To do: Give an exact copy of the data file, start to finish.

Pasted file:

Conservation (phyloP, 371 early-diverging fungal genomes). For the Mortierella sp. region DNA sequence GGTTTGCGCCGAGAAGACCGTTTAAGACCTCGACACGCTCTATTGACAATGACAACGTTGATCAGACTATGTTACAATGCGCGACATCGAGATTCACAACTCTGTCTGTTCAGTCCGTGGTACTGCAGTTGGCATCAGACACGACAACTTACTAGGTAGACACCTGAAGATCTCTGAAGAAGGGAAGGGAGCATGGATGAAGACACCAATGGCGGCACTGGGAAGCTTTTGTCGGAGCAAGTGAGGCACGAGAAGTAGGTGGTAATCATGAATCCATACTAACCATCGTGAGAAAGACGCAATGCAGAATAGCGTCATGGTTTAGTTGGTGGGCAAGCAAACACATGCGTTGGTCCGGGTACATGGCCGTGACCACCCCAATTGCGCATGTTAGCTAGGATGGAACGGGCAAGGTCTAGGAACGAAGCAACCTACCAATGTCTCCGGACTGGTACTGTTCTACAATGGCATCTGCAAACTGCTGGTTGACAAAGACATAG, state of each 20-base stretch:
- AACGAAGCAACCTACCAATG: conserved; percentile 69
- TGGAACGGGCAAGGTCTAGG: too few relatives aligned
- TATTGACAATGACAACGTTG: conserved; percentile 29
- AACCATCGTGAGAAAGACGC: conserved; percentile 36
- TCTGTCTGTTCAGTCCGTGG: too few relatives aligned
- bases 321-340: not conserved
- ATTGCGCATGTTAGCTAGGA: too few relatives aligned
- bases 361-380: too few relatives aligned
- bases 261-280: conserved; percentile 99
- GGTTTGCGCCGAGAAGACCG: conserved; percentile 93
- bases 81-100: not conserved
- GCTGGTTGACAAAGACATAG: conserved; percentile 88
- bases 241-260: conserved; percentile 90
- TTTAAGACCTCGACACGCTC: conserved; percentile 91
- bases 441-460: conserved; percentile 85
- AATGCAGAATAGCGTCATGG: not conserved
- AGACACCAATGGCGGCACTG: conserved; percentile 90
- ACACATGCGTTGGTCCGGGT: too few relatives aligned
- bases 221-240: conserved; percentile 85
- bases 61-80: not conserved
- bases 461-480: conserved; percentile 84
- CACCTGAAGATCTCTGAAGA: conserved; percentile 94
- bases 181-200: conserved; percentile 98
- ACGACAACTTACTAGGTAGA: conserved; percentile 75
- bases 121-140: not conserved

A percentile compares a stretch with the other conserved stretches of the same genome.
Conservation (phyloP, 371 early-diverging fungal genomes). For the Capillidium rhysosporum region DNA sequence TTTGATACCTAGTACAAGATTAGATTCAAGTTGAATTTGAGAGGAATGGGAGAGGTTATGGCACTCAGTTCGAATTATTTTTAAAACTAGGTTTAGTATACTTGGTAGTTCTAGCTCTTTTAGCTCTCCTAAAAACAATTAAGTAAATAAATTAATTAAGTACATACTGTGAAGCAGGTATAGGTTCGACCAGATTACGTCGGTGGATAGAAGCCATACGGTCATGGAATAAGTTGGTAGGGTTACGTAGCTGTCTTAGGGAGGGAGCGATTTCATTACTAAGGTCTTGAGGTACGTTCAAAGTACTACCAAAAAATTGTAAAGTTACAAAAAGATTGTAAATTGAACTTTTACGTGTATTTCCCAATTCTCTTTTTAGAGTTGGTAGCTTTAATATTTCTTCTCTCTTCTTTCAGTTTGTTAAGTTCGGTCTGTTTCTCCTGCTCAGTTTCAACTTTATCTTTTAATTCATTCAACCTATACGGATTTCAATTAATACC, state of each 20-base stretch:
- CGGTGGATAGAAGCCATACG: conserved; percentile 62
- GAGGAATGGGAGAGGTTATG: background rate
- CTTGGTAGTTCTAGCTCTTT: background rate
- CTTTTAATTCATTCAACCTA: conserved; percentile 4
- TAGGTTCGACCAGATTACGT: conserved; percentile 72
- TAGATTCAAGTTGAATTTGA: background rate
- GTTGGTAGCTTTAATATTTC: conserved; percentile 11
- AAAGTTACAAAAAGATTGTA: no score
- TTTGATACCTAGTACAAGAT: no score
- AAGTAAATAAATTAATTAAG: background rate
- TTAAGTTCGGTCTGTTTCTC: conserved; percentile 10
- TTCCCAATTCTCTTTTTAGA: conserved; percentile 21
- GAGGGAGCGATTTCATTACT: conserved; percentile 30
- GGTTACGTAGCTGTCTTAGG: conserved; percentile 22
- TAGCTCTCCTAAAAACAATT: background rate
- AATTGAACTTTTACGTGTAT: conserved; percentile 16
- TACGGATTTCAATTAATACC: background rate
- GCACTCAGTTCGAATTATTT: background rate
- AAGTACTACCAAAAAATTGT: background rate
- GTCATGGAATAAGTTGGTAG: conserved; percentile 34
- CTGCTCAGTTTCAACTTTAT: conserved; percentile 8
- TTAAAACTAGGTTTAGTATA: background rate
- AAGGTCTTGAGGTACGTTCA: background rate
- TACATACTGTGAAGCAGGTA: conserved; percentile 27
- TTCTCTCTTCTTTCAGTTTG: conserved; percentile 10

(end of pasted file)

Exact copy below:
Conservation (phyloP, 371 early-diverging fungal genomes). For the Mortierella sp. region DNA sequence GGTTTGCGCCGAGAAGACCGTTTAAGACCTCGACACGCTCTATTGACAATGACAACGTTGATCAGACTATGTTACAATGCGCGACATCGAGATTCACAACTCTGTCTGTTCAGTCCGTGGTACTGCAGTTGGCATCAGACACGACAACTTACTAGGTAGACACCTGAAGATCTCTGAAGAAGGGAAGGGAGCATGGATGAAGACACCAATGGCGGCACTGGGAAGCTTTTGTCGGAGCAAGTGAGGCACGAGAAGTAGGTGGTAATCATGAATCCATACTAACCATCGTGAGAAAGACGCAATGCAGAATAGCGTCATGGTTTAGTTGGTGGGCAAGCAAACACATGCGTTGGTCCGGGTACATGGCCGTGACCACCCCAATTGCGCATGTTAGCTAGGATGGAACGGGCAAGGTCTAGGAACGAAGCAACCTACCAATGTCTCCGGACTGGTACTGTTCTACAATGGCATCTGCAAACTGCTGGTTGACAAAGACATAG, state of each 20-base stretch:
- AACGAAGCAACCTACCAATG: conserved; percentile 69
- TGGAACGGGCAAGGTCTAGG: too few relatives aligned
- TATTGACAATGACAACGTTG: conserved; percentile 29
- AACCATCGTGAGAAAGACGC: conserved; percentile 36
- TCTGTCTGTTCAGTCCGTGG: too few relatives aligned
- bases 321-340: not conserved
- ATTGCGCATGTTAGCTAGGA: too few relatives aligned
- bases 361-380: too few relatives aligned
- bases 261-280: conserved; percentile 99
- GGTTTGCGCCGAGAAGACCG: conserved; percentile 93
- bases 81-100: not conserved
- GCTGGTTGACAAAGACATAG: conserved; percentile 88
- bases 241-260: conserved; percentile 90
- TTTAAGACCTCGACACGCTC: conserved; percentile 91
- bases 441-460: conserved; percentile 85
- AATGCAGAATAGCGTCATGG: not conserved
- AGACACCAATGGCGGCACTG: conserved; percentile 90
- ACACATGCGTTGGTCCGGGT: too few relatives aligned
- bases 221-240: conserved; percentile 85
- bases 61-80: not conserved
- bases 461-480: conserved; percentile 84
- CACCTGAAGATCTCTGAAGA: conserved; percentile 94
- bases 181-200: conserved; percentile 98
- ACGACAACTTACTAGGTAGA: conserved; percentile 75
- bases 121-140: not conserved

A percentile compares a stretch with the other conserved stretches of the same genome.
Conservation (phyloP, 371 early-diverging fungal genomes). For the Capillidium rhysosporum region DNA sequence TTTGATACCTAGTACAAGATTAGATTCAAGTTGAATTTGAGAGGAATGGGAGAGGTTATGGCACTCAGTTCGAATTATTTTTAAAACTAGGTTTAGTATACTTGGTAGTTCTAGCTCTTTTAGCTCTCCTAAAAACAATTAAGTAAATAAATTAATTAAGTACATACTGTGAAGCAGGTATAGGTTCGACCAGATTACGTCGGTGGATAGAAGCCATACGGTCATGGAATAAGTTGGTAGGGTTACGTAGCTGTCTTAGGGAGGGAGCGATTTCATTACTAAGGTCTTGAGGTACGTTCAAAGTACTACCAAAAAATTGTAAAGTTACAAAAAGATTGTAAATTGAACTTTTACGTGTATTTCCCAATTCTCTTTTTAGAGTTGGTAGCTTTAATATTTCTTCTCTCTTCTTTCAGTTTGTTAAGTTCGGTCTGTTTCTCCTGCTCAGTTTCAACTTTATCTTTTAATTCATTCAACCTATACGGATTTCAATTAATACC, state of each 20-base stretch:
- CGGTGGATAGAAGCCATACG: conserved; percentile 62
- GAGGAATGGGAGAGGTTATG: background rate
- CTTGGTAGTTCTAGCTCTTT: background rate
- CTTTTAATTCATTCAACCTA: conserved; percentile 4
- TAGGTTCGACCAGATTACGT: conserved; percentile 72
- TAGATTCAAGTTGAATTTGA: background rate
- GTTGGTAGCTTTAATATTTC: conserved; percentile 11
- AAAGTTACAAAAAGATTGTA: no score
- TTTGATACCTAGTACAAGAT: no score
- AAGTAAATAAATTAATTAAG: background rate
- TTAAGTTCGGTCTGTTTCTC: conserved; percentile 10
- TTCCCAATTCTCTTTTTAGA: conserved; percentile 21
- GAGGGAGCGATTTCATTACT: conserved; percentile 30
- GGTTACGTAGCTGTCTTAGG: conserved; percentile 22
- TAGCTCTCCTAAAAACAATT: background rate
- AATTGAACTTTTACGTGTAT: conserved; percentile 16
- TACGGATTTCAATTAATACC: background rate
- GCACTCAGTTCGAATTATTT: background rate
- AAGTACTACCAAAAAATTGT: background rate
- GTCATGGAATAAGTTGGTAG: conserved; percentile 34
- CTGCTCAGTTTCAACTTTAT: conserved; percentile 8
- TTAAAACTAGGTTTAGTATA: background rate
- AAGGTCTTGAGGTACGTTCA: background rate
- TACATACTGTGAAGCAGGTA: conserved; percentile 27
- TTCTCTCTTCTTTCAGTTTG: conserved; percentile 10